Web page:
Perspective from R. Thomas Zoeller, PhD
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Disclosures: The authors report no relevant financial disclosures.
February 06, 2020
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Phthalates from plastics, personal care products influence testosterone levels among men

Perspective from R. Thomas Zoeller, PhD
Source/Disclosures
Disclosures: The authors report no relevant financial disclosures.
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Melanie Jacobson

Urinary biomarkers that detect the presence of phthalates were associated with testosterone concentrations among a representative sample of U.S. men, according to findings published in The Journal of Clinical Endocrinology & Metabolism.

“Interestingly, we found that the direction of these associations differed by the age of the men,” Melanie Jacobson, PhD, MPH, a research scientist in the division of environmental pediatrics at NYU Langone Medicine Center, told Healio. “For example, high-molecular phthalates, often used in plastic or polyvinyl products, were associated with lower testosterone concentrations among older men aged 60 years and older. However, low-molecular-weight phthalates, found in personal care products, were associated with lower testosterone concentrations among younger men aged 20 to 39 years.”

In a cross-sectional analysis, Jacobson and colleagues analyzed data from 1,420 men not taking sex hormone medications who participated in the 2013-2014 and 2015-2016 cycles of the National Health and Nutrition Examination Survey (65.29% white; median BMI, 28.4 kg/m²; 38% with obesity). Researchers stratified men by three age group: aged 20 to 39 years (n = 488), aged 40 to 59 years (n = 459) and aged at least 60 years (n = 482). Researchers investigated the association between urinary phthalate metabolites and total testosterone, estradiol and sex hormone-binding globulin, as well as free testosterone, bioavailable testosterone and free androgen index (FAI), examined as log-transformed continuous variables.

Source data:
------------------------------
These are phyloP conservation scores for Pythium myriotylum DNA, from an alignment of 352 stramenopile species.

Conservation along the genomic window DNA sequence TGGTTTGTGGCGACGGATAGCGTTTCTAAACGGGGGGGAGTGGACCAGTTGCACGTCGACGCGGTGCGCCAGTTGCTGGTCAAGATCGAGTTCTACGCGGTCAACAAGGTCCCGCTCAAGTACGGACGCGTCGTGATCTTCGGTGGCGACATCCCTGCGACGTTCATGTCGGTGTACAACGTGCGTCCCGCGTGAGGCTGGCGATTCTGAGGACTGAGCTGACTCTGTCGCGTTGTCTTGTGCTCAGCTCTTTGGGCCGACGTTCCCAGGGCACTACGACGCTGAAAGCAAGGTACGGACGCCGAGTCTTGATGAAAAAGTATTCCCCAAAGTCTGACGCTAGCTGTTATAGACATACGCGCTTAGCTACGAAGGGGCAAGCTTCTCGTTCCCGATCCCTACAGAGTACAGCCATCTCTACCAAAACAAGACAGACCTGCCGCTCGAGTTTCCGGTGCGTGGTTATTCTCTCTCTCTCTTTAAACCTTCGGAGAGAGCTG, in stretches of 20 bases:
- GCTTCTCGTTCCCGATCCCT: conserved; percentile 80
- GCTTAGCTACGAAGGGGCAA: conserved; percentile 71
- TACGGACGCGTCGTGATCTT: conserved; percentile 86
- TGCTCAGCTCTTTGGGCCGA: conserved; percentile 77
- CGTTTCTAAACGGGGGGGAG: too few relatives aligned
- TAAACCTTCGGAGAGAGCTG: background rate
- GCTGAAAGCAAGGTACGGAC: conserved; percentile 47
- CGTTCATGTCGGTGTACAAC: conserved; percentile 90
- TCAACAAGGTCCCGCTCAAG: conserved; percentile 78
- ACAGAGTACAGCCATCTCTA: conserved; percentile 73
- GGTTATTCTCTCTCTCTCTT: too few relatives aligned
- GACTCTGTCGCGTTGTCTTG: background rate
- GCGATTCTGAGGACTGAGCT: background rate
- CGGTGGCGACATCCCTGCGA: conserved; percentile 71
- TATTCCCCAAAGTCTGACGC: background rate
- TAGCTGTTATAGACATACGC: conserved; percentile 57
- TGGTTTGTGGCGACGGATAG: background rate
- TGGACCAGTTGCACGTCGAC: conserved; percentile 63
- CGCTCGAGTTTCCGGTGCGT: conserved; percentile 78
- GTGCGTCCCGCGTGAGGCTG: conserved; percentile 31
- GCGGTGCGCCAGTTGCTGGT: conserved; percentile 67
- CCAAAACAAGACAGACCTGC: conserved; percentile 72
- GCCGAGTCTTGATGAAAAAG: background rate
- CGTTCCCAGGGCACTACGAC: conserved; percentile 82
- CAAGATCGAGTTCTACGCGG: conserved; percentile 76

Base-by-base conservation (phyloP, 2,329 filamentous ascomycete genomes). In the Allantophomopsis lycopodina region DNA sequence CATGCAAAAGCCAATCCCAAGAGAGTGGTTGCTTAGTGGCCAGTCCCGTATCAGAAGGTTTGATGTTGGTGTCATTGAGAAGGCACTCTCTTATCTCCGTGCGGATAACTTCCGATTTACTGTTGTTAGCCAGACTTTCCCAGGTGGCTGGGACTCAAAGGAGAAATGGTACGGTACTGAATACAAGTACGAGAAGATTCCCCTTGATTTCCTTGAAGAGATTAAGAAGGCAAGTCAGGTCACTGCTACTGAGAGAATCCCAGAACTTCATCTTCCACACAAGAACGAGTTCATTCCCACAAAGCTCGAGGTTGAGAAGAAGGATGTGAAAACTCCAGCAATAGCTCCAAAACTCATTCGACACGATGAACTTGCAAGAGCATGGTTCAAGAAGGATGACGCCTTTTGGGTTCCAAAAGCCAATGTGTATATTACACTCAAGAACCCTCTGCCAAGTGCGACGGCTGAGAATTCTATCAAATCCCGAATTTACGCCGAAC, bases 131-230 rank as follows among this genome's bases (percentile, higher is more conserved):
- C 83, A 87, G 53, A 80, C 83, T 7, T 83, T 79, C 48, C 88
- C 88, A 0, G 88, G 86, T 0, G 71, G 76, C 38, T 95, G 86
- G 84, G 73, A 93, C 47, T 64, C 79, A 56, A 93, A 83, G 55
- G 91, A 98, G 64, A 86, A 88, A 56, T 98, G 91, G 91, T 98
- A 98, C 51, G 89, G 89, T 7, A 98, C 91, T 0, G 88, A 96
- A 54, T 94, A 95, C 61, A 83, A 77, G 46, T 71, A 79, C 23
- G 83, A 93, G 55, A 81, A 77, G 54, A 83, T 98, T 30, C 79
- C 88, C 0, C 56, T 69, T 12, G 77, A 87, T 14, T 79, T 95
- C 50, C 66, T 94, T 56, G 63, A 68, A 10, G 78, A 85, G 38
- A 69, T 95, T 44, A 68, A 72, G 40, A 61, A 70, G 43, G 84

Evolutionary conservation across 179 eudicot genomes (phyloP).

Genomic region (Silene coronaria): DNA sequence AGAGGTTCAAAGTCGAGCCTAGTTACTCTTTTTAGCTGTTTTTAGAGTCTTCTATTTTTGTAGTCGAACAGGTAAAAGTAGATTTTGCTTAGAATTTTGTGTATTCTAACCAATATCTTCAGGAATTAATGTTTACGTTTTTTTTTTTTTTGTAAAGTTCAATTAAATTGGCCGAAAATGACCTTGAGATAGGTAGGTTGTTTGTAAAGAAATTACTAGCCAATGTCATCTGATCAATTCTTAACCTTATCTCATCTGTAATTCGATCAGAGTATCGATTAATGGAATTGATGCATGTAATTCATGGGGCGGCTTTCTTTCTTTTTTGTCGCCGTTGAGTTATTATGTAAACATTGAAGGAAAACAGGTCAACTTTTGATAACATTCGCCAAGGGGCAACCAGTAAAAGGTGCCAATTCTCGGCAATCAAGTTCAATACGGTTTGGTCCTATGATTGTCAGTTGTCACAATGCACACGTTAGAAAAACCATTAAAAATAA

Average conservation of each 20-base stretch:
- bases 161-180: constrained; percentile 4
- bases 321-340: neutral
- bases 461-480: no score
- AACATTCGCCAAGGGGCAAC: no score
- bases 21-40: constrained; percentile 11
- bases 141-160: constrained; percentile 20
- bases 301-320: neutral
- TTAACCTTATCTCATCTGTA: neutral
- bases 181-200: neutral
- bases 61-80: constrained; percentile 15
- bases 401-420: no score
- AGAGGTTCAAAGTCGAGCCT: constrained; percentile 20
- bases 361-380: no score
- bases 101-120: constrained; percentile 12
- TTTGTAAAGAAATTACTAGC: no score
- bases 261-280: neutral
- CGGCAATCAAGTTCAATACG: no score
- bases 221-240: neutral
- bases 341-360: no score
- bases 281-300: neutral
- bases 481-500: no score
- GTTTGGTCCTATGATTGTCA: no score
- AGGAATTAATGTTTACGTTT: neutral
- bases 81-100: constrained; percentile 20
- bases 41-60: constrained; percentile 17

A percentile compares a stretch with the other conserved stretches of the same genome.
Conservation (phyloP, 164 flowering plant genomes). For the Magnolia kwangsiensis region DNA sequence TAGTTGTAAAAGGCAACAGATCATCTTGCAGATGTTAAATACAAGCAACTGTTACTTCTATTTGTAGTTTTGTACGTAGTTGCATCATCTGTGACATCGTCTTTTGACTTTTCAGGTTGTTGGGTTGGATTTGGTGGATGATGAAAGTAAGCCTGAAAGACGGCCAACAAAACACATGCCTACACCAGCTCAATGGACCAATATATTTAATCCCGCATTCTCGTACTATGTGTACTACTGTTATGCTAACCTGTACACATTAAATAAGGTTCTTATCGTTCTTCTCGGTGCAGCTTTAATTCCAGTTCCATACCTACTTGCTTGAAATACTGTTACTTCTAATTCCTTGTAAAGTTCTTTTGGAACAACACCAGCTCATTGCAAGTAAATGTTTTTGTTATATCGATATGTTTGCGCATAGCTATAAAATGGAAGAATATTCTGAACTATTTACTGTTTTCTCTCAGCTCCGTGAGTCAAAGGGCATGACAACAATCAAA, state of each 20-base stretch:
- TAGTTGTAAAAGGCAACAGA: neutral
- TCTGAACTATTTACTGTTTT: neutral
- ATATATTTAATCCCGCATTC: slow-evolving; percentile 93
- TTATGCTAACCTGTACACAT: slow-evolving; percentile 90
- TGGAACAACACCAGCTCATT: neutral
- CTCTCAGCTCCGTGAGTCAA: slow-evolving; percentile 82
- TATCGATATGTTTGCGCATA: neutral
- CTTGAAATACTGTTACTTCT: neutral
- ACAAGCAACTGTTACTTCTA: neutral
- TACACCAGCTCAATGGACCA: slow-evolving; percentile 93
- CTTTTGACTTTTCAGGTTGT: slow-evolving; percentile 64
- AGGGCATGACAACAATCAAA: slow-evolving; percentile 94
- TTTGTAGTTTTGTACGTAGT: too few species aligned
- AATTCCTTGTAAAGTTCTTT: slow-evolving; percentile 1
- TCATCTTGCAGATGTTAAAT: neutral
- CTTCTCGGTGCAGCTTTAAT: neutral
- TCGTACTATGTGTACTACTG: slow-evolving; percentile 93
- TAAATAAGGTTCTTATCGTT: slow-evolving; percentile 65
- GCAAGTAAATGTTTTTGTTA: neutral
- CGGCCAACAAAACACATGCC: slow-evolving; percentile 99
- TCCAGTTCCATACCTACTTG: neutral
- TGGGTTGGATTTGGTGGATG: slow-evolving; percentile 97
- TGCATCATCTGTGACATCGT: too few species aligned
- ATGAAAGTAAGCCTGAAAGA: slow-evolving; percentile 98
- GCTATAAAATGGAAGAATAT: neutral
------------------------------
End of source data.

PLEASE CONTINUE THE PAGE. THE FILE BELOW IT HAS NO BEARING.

The researchers found that phthalate metabolites were not associated with sex hormone concentrations among all men; however, associations varied by age. Among men aged 20 to 39 years, low-molecular-weight phthalates were associated with a median 4.76% lower free testosterone (95% CI, –8.62 to –0.75) and a median 4.6% lower bioavailable testosterone (95% CI, –8.55 to –0.47). However, among men aged 40 to 59 years, low-molecular-weight phthalates were associated with higher free and bioavailable testosterone, and there was no association between low-molecular-weight phthalates and testosterone among men aged at least 60 years.

Doctor male patient middle age 2019 
Urinary biomarkers that detect the presence of phthalates were associated with testosterone concentrations among a representative sample of U.S. men.
Source: Adobe Stock

In contrast, high-molecular-weight phthalates were associated with lower total testosterone, free testosterone, bioavailable testosterone, estradiol and FAI levels among men aged at least 60 years.

“For example, for a doubling in high-molecular-weight phthalates, we estimated 4.92% lower testosterone (95% CI, –9.79 to 0.21), 4.68% lower free testosterone (95% CI, –8.4 to –0.81), 5.02% lower bioavailable testosterone (95% CI, –8.57 to –1.32), 3.74% lower estradiol (95% CI, –7.65 to 0.34) and 4.08% lower FAI (95% CI, –7.68 to –0.33%),” the researchers wrote.

There were no associations between high-molecular-weight phthalates and hormone concentrations observed for men younger than 60 years,

High-molecular-weight phthalates were associated with lower total, free and bioavailable testosterone among men aged at least 60 years.

“Our study was cross-sectional, which means that the exposures and outcomes were measured at the same time,” Jacobson said. “This makes it difficult to find out if the exposure caused the outcome. Studies focusing on times of hormonal flux, such as puberty, are important, as these may represent windows of increased vulnerability to environmental exposures such as phthalates.” – by Regina Schaffer

For more information:

Melanie Jacobson, PhD, MPH, can be reached at NYU School of Medicine, Division of Environmental Pediatrics, 403 E. 34th St., New York, NY 10016; email: melanie.jacobson2@nyulangone.org.

Disclosures: The authors report no relevant financial disclosures.